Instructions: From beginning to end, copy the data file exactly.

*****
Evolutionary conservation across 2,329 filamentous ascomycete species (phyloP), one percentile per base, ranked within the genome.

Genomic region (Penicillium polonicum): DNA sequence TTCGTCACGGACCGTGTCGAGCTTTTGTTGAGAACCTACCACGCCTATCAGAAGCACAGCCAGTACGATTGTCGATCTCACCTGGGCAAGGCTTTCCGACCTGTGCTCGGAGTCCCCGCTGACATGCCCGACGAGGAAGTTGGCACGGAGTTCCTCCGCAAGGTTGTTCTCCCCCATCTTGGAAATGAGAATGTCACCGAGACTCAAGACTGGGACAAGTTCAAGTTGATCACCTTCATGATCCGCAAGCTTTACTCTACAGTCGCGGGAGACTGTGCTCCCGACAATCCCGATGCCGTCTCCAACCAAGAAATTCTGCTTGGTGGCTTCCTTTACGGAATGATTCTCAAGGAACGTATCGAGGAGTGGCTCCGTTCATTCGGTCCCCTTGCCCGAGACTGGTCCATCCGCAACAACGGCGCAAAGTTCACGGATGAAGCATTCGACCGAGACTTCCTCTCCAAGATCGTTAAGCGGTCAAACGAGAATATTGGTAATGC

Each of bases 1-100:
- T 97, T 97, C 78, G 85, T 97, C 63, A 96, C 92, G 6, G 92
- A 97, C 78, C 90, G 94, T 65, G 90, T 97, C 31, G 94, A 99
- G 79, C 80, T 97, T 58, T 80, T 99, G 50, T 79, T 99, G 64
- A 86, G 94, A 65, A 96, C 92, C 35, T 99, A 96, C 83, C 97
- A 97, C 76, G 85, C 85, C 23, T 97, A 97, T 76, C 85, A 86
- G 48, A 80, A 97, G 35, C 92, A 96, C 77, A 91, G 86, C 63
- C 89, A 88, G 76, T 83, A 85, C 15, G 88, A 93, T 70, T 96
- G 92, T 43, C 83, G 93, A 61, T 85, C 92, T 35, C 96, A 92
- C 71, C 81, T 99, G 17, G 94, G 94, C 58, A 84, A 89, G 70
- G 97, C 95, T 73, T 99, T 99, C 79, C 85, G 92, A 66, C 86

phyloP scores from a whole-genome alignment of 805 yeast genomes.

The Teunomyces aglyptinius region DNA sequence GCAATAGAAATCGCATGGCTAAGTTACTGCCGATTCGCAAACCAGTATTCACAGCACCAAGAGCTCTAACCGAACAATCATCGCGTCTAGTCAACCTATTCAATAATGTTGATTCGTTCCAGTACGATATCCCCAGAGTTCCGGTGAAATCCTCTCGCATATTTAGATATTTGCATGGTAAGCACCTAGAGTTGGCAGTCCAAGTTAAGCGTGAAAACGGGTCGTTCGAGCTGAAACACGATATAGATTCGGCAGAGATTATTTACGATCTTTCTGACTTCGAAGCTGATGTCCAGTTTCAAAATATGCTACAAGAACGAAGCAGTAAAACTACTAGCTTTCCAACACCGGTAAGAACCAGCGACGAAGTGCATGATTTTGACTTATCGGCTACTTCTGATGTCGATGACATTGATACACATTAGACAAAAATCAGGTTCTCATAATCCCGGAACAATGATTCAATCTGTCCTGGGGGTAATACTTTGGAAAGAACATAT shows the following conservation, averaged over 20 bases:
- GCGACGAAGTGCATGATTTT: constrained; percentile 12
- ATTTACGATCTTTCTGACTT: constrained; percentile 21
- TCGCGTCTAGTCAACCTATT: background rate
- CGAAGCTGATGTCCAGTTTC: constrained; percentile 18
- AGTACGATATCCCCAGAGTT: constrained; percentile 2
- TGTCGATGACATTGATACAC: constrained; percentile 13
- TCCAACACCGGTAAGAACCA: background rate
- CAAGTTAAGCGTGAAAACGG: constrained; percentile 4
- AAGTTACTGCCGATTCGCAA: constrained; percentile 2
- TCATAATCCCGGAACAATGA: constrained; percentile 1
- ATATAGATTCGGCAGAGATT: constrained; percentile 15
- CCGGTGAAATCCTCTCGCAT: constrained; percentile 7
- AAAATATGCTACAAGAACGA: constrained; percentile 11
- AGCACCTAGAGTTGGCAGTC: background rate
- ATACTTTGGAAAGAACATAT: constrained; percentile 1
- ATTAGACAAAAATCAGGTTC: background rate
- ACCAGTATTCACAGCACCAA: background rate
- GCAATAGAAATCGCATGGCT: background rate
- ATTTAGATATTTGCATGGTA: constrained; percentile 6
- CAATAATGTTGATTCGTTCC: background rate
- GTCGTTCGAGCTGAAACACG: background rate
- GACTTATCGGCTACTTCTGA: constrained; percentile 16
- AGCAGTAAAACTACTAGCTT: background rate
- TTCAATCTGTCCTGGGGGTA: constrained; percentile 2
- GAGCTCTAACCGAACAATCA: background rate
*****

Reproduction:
Evolutionary conservation across 2,329 filamentous ascomycete species (phyloP), one percentile per base, ranked within the genome.

Genomic region (Penicillium polonicum): DNA sequence TTCGTCACGGACCGTGTCGAGCTTTTGTTGAGAACCTACCACGCCTATCAGAAGCACAGCCAGTACGATTGTCGATCTCACCTGGGCAAGGCTTTCCGACCTGTGCTCGGAGTCCCCGCTGACATGCCCGACGAGGAAGTTGGCACGGAGTTCCTCCGCAAGGTTGTTCTCCCCCATCTTGGAAATGAGAATGTCACCGAGACTCAAGACTGGGACAAGTTCAAGTTGATCACCTTCATGATCCGCAAGCTTTACTCTACAGTCGCGGGAGACTGTGCTCCCGACAATCCCGATGCCGTCTCCAACCAAGAAATTCTGCTTGGTGGCTTCCTTTACGGAATGATTCTCAAGGAACGTATCGAGGAGTGGCTCCGTTCATTCGGTCCCCTTGCCCGAGACTGGTCCATCCGCAACAACGGCGCAAAGTTCACGGATGAAGCATTCGACCGAGACTTCCTCTCCAAGATCGTTAAGCGGTCAAACGAGAATATTGGTAATGC

Each of bases 1-100:
- T 97, T 97, C 78, G 85, T 97, C 63, A 96, C 92, G 6, G 92
- A 97, C 78, C 90, G 94, T 65, G 90, T 97, C 31, G 94, A 99
- G 79, C 80, T 97, T 58, T 80, T 99, G 50, T 79, T 99, G 64
- A 86, G 94, A 65, A 96, C 92, C 35, T 99, A 96, C 83, C 97
- A 97, C 76, G 85, C 85, C 23, T 97, A 97, T 76, C 85, A 86
- G 48, A 80, A 97, G 35, C 92, A 96, C 77, A 91, G 86, C 63
- C 89, A 88, G 76, T 83, A 85, C 15, G 88, A 93, T 70, T 96
- G 92, T 43, C 83, G 93, A 61, T 85, C 92, T 35, C 96, A 92
- C 71, C 81, T 99, G 17, G 94, G 94, C 58, A 84, A 89, G 70
- G 97, C 95, T 73, T 99, T 99, C 79, C 85, G 92, A 66, C 86

phyloP scores from a whole-genome alignment of 805 yeast genomes.

The Teunomyces aglyptinius region DNA sequence GCAATAGAAATCGCATGGCTAAGTTACTGCCGATTCGCAAACCAGTATTCACAGCACCAAGAGCTCTAACCGAACAATCATCGCGTCTAGTCAACCTATTCAATAATGTTGATTCGTTCCAGTACGATATCCCCAGAGTTCCGGTGAAATCCTCTCGCATATTTAGATATTTGCATGGTAAGCACCTAGAGTTGGCAGTCCAAGTTAAGCGTGAAAACGGGTCGTTCGAGCTGAAACACGATATAGATTCGGCAGAGATTATTTACGATCTTTCTGACTTCGAAGCTGATGTCCAGTTTCAAAATATGCTACAAGAACGAAGCAGTAAAACTACTAGCTTTCCAACACCGGTAAGAACCAGCGACGAAGTGCATGATTTTGACTTATCGGCTACTTCTGATGTCGATGACATTGATACACATTAGACAAAAATCAGGTTCTCATAATCCCGGAACAATGATTCAATCTGTCCTGGGGGTAATACTTTGGAAAGAACATAT shows the following conservation, averaged over 20 bases:
- GCGACGAAGTGCATGATTTT: constrained; percentile 12
- ATTTACGATCTTTCTGACTT: constrained; percentile 21
- TCGCGTCTAGTCAACCTATT: background rate
- CGAAGCTGATGTCCAGTTTC: constrained; percentile 18
- AGTACGATATCCCCAGAGTT: constrained; percentile 2
- TGTCGATGACATTGATACAC: constrained; percentile 13
- TCCAACACCGGTAAGAACCA: background rate
- CAAGTTAAGCGTGAAAACGG: constrained; percentile 4
- AAGTTACTGCCGATTCGCAA: constrained; percentile 2
- TCATAATCCCGGAACAATGA: constrained; percentile 1
- ATATAGATTCGGCAGAGATT: constrained; percentile 15
- CCGGTGAAATCCTCTCGCAT: constrained; percentile 7
- AAAATATGCTACAAGAACGA: constrained; percentile 11
- AGCACCTAGAGTTGGCAGTC: background rate
- ATACTTTGGAAAGAACATAT: constrained; percentile 1
- ATTAGACAAAAATCAGGTTC: background rate
- ACCAGTATTCACAGCACCAA: background rate
- GCAATAGAAATCGCATGGCT: background rate
- ATTTAGATATTTGCATGGTA: constrained; percentile 6
- CAATAATGTTGATTCGTTCC: background rate
- GTCGTTCGAGCTGAAACACG: background rate
- GACTTATCGGCTACTTCTGA: constrained; percentile 16
- AGCAGTAAAACTACTAGCTT: background rate
- TTCAATCTGTCCTGGGGGTA: constrained; percentile 2
- GAGCTCTAACCGAACAATCA: background rate